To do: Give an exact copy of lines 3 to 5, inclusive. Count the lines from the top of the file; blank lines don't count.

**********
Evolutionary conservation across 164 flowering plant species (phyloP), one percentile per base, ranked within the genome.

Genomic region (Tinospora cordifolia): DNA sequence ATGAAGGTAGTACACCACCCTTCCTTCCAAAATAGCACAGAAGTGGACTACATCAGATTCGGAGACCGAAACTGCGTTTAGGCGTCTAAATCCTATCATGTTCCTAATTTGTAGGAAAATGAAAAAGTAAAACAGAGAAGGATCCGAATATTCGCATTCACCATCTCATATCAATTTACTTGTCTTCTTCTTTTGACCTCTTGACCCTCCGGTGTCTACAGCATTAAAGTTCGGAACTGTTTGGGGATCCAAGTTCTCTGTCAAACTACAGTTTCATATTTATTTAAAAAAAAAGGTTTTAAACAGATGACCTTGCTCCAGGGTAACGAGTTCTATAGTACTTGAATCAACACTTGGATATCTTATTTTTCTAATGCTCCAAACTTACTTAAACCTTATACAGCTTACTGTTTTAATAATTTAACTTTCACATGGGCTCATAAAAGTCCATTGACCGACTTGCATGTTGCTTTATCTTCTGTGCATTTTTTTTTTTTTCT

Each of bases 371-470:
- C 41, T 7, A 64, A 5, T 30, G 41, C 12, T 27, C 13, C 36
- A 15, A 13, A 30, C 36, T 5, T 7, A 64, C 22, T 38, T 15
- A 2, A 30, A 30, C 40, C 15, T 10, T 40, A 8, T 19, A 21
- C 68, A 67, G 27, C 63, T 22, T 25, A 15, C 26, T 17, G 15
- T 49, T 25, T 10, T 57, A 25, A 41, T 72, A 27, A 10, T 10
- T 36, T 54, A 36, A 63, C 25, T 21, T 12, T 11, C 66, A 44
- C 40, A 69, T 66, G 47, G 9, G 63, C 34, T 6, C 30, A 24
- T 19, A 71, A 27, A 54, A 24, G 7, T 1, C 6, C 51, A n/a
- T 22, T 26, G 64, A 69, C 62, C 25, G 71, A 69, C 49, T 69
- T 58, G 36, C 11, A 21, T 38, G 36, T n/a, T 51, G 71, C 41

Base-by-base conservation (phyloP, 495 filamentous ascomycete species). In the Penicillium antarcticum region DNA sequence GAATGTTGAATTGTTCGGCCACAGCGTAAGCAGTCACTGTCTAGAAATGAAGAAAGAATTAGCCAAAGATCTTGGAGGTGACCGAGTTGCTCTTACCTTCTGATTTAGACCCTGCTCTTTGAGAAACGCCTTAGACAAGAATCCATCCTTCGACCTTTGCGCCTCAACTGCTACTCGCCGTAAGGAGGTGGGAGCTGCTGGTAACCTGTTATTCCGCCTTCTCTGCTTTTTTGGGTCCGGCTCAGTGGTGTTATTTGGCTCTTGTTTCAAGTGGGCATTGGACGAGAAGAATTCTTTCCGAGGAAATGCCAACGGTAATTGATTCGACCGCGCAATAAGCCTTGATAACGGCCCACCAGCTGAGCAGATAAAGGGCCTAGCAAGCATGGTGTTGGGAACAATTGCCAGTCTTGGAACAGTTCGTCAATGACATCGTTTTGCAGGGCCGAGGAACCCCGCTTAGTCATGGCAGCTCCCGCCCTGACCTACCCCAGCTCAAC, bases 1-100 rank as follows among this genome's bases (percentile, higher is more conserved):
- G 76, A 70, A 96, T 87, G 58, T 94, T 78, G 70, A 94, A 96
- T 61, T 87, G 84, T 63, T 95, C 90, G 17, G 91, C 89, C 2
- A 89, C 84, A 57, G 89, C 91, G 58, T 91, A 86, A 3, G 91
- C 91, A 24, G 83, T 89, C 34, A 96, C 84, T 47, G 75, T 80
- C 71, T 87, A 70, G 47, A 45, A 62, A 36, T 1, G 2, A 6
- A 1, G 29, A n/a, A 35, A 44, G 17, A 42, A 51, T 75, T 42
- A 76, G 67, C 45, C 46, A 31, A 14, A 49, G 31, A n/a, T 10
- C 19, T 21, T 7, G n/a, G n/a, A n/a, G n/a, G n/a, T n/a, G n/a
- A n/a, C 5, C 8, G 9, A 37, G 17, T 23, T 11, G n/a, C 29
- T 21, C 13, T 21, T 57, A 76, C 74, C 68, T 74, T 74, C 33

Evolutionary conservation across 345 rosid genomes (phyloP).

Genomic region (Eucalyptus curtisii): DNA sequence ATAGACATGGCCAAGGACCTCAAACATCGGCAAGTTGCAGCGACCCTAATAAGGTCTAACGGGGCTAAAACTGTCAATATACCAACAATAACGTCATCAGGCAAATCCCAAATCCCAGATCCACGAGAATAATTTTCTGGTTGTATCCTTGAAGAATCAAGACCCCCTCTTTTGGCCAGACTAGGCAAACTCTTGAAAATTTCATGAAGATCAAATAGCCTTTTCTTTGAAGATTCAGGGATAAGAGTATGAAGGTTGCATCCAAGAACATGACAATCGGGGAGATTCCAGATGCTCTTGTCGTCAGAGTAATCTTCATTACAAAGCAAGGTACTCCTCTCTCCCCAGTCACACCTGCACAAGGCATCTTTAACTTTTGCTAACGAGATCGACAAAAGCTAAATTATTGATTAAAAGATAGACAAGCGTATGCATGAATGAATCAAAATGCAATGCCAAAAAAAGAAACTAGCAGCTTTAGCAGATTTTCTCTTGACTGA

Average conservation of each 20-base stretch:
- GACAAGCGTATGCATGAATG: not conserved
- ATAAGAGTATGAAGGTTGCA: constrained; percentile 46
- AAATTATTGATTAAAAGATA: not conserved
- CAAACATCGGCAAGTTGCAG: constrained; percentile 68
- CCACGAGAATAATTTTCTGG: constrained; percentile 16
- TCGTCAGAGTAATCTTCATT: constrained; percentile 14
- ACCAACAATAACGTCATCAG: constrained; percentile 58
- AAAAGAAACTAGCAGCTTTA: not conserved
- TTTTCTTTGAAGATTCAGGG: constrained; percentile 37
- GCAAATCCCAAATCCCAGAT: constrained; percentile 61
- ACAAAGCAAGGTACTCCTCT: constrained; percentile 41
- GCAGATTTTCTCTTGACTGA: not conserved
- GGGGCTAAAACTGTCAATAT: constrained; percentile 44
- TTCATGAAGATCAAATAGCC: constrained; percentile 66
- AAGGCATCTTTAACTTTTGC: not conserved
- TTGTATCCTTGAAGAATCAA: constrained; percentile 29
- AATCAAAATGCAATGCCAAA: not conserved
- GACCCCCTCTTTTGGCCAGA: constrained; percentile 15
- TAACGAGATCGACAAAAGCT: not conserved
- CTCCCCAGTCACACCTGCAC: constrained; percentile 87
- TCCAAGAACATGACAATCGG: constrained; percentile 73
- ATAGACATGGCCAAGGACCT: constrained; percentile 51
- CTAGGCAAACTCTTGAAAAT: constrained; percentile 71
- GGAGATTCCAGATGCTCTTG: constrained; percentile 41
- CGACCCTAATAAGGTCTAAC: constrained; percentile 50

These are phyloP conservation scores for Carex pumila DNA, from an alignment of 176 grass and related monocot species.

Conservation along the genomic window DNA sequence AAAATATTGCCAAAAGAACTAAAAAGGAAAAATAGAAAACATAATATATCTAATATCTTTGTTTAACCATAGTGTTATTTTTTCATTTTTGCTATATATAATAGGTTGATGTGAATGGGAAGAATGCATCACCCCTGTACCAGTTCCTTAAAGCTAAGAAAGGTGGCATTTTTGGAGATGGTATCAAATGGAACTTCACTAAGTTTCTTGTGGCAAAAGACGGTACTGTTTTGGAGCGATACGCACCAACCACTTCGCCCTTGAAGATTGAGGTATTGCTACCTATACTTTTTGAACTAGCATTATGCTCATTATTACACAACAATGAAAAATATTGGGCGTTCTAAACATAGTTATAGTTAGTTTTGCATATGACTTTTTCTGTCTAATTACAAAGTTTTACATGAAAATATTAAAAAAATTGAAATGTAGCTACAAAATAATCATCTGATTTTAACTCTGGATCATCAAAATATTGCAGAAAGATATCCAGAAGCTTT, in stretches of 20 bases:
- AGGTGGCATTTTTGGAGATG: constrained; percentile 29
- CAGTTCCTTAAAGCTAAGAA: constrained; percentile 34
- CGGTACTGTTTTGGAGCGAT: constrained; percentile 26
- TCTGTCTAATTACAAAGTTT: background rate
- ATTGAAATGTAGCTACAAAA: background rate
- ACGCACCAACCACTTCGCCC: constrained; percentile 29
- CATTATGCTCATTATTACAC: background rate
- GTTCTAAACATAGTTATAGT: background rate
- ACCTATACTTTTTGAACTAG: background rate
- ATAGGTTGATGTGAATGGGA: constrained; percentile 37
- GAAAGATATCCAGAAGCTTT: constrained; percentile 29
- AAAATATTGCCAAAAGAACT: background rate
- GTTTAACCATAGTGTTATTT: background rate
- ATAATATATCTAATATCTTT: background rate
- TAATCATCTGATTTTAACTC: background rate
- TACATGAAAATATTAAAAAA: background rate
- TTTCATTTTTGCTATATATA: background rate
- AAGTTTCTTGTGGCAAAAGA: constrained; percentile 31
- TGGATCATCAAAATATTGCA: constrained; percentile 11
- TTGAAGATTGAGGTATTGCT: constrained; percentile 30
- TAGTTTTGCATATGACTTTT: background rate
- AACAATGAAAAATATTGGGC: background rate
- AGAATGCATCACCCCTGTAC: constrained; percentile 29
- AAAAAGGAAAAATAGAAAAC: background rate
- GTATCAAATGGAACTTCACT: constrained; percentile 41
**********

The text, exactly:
Each of bases 371-470:
- C 41, T 7, A 64, A 5, T 30, G 41, C 12, T 27, C 13, C 36
- A 15, A 13, A 30, C 36, T 5, T 7, A 64, C 22, T 38, T 15